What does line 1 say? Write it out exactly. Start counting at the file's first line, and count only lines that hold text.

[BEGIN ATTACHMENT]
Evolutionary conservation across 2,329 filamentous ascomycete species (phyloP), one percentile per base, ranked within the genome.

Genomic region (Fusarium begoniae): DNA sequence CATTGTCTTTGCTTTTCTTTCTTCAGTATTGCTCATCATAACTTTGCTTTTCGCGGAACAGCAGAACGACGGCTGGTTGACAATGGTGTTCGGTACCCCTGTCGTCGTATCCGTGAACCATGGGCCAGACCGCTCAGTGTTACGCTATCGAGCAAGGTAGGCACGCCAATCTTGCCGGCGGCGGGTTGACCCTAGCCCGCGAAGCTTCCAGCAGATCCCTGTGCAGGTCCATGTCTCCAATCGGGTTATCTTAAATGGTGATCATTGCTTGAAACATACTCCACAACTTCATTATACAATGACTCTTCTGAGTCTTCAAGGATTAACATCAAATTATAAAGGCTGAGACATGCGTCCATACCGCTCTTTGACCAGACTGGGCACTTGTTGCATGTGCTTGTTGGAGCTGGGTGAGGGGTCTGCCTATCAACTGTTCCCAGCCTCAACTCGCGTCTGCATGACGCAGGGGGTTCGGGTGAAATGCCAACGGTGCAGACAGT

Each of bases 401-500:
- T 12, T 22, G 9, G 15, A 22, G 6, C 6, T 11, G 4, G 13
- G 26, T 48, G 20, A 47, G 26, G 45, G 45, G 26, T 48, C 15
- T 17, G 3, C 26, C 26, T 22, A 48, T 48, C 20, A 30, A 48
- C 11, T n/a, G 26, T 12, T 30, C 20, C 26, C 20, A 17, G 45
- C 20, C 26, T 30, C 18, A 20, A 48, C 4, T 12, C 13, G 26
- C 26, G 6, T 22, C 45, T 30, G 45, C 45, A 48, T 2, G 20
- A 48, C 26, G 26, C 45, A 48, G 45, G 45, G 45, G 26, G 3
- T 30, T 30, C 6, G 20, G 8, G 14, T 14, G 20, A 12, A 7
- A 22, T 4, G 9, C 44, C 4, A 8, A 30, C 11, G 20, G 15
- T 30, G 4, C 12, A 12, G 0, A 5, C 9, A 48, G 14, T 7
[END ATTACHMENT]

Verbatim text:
Evolutionary conservation across 2,329 filamentous ascomycete species (phyloP), one percentile per base, ranked within the genome.